Be Careful If You’re Hitting the Road This Thanksgiving
If you’re traveling for Thanksgiving this weekend, it is important that you take adequate precautions to make sure you and your family members are safe. According to the AAA Foundation for Traffic Safety, about 3.7 million Southern Californians are expected to take a car trip longer than 50 miles during the long weekend. And they’ll only be among the 55.3 million nationally who are traveling for the holiday.
Nightmare on the Freeways
About 49.3 million people around the country will take road trips. Experts are crediting a strong economy for a 2.9% overall surge in Thanksgiving holiday travel. As always, the day before Thanksgiving is said to be the worst day to travel. Car trips on this day typically take four times longer than normal in major metro areas. You can expect it to be worse in Los Angeles and much of Southern California.
According to the Los Angeles Times, you would be well-advised to avoid the Interstate 405 both northbound and Southbound from the 110 interchange to Roscoe Boulevard, the 10 east from Santa Monica to the Interstate 5 interchange; the 10 east from State Street to West Covina; and the 101 Freeway from California 170 to California 23.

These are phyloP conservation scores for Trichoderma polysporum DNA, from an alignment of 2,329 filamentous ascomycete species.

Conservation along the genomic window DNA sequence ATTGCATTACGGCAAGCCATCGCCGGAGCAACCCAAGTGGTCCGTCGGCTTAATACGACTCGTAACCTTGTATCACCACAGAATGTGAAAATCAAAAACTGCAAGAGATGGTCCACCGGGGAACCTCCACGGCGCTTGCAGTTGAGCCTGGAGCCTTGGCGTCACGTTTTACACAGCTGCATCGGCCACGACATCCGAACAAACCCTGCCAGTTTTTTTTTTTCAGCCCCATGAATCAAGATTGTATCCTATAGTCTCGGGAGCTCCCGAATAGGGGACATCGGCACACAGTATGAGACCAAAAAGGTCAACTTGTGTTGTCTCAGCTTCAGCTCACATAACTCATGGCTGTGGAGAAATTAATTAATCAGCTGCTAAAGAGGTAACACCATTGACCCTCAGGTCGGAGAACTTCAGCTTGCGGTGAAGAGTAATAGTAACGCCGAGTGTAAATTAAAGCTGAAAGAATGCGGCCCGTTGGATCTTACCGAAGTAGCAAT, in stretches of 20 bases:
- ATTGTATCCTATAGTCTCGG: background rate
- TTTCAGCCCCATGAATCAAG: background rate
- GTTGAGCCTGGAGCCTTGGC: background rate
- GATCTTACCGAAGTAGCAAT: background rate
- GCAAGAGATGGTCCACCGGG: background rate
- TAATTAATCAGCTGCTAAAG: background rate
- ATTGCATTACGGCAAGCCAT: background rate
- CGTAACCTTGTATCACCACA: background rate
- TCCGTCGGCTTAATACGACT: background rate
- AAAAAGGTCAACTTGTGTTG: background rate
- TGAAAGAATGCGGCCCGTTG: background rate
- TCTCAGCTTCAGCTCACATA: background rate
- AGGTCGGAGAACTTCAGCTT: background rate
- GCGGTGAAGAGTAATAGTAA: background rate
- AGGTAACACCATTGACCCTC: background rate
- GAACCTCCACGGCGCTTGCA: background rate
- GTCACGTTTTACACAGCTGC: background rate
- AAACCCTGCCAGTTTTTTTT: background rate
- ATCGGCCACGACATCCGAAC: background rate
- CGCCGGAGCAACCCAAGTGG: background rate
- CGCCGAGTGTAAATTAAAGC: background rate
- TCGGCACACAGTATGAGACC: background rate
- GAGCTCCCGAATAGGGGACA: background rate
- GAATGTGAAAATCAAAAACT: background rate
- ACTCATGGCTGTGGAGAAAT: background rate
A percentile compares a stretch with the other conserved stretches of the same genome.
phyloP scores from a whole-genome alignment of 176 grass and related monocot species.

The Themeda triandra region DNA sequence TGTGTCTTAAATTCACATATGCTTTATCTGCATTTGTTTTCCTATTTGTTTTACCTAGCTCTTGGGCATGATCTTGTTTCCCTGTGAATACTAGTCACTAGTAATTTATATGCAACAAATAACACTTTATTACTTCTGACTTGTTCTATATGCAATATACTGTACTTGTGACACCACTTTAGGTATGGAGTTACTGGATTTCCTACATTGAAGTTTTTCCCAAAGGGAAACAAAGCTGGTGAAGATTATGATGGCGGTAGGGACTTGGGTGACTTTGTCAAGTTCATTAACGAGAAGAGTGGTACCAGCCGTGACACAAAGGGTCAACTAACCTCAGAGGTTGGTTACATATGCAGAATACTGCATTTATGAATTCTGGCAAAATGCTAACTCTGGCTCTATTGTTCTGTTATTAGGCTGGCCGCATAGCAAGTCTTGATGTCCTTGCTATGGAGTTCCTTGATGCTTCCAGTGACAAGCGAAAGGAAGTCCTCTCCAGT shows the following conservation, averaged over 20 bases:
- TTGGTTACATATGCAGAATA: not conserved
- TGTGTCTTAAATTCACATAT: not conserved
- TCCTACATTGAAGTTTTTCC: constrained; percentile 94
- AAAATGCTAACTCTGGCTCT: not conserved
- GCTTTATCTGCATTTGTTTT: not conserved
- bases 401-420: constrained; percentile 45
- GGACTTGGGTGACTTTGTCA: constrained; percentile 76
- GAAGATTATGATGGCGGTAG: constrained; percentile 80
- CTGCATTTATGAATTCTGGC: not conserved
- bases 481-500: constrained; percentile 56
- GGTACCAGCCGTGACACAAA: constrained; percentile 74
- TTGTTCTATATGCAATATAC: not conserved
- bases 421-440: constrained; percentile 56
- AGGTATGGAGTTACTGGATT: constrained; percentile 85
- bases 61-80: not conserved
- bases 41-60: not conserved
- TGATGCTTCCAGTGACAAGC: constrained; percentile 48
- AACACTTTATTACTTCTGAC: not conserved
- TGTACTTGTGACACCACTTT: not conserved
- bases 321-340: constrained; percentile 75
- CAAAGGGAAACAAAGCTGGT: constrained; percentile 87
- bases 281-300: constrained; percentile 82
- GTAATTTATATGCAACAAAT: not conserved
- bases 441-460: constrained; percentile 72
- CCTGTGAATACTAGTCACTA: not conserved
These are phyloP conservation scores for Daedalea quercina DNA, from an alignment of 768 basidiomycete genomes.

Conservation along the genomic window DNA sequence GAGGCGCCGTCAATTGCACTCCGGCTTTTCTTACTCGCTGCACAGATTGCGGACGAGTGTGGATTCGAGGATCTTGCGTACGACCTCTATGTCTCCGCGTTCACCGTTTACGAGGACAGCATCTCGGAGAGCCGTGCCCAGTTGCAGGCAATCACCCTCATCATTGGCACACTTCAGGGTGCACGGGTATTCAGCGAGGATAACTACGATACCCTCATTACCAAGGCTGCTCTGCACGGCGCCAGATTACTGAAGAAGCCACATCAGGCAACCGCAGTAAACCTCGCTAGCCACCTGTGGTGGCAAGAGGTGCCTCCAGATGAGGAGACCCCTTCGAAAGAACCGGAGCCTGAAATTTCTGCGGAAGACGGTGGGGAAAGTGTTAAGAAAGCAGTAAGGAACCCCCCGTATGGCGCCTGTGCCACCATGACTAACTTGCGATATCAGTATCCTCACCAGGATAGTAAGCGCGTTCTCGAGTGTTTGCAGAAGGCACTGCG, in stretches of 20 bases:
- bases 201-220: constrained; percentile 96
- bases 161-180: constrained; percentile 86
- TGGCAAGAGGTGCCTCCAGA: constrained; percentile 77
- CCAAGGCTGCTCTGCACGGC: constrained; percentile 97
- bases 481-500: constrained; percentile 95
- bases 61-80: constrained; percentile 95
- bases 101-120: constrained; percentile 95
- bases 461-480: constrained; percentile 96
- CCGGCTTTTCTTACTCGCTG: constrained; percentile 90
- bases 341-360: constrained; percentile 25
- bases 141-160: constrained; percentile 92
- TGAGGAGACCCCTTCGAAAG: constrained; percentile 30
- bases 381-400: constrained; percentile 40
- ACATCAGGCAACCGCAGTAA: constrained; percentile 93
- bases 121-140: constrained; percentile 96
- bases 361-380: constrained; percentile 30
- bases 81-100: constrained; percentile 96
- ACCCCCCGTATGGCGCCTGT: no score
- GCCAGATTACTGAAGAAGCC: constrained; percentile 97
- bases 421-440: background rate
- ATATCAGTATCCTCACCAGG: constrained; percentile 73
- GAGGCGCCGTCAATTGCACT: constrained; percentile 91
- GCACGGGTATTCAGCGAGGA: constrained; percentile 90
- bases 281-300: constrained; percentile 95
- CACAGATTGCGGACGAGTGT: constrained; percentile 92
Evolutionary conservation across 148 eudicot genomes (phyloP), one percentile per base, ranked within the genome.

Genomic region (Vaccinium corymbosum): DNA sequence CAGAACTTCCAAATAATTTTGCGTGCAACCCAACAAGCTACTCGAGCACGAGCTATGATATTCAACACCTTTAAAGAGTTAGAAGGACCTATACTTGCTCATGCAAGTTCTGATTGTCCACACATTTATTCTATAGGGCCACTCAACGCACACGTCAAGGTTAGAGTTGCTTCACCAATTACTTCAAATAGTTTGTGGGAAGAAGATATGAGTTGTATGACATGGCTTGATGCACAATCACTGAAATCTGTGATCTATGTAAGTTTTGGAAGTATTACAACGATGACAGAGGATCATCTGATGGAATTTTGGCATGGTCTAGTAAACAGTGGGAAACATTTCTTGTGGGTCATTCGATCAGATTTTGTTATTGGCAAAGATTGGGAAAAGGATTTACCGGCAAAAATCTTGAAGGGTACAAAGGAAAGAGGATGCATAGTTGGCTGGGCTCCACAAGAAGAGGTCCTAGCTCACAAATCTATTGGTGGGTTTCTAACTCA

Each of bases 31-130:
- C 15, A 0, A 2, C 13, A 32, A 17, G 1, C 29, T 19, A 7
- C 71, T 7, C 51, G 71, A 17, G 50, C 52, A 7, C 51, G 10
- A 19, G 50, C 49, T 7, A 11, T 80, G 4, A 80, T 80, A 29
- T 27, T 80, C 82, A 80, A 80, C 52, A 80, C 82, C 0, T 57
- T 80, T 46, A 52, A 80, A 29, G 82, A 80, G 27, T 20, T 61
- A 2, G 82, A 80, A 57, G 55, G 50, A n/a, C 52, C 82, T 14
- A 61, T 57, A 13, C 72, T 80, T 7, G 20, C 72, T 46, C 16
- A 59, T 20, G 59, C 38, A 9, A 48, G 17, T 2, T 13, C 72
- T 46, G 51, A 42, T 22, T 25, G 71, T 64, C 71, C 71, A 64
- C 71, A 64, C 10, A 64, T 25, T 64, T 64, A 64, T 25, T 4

You can blame the rise in population for some of the growing freeway crunches, researchers say. Congestion will be heavier than normal throughout the holiday weekend, they say. An unseasonably warm November is also likely to increase congestion around theme parks in Anaheim and Los Angeles. AAA says it expects to rescue 368,000 California motorists on the roadside for a variety of troubles from towing needs to tire and battery help. With rain in the forecast in Southern California, it is bound to be a busy weekend for law enforcement and towing companies.
How to Stay Safe
Here are some steps you can take in order to have a safe and truly happy Thanksgiving:
- Check your tires for wear and tire. Make sure all tires are properly inflated and have sufficient tread.
- Check all fluids especially oil, transmission and brake fluids.
- Make sure your windshield wipers are in good working condition.
- Test and replace old or weak batteries.
- Carry a basic emergency kit with flashlights, emergency flares, blankets, food and water, and a first-aid kit.
- Finally, never drive while under the influence, while distracted or sleepy.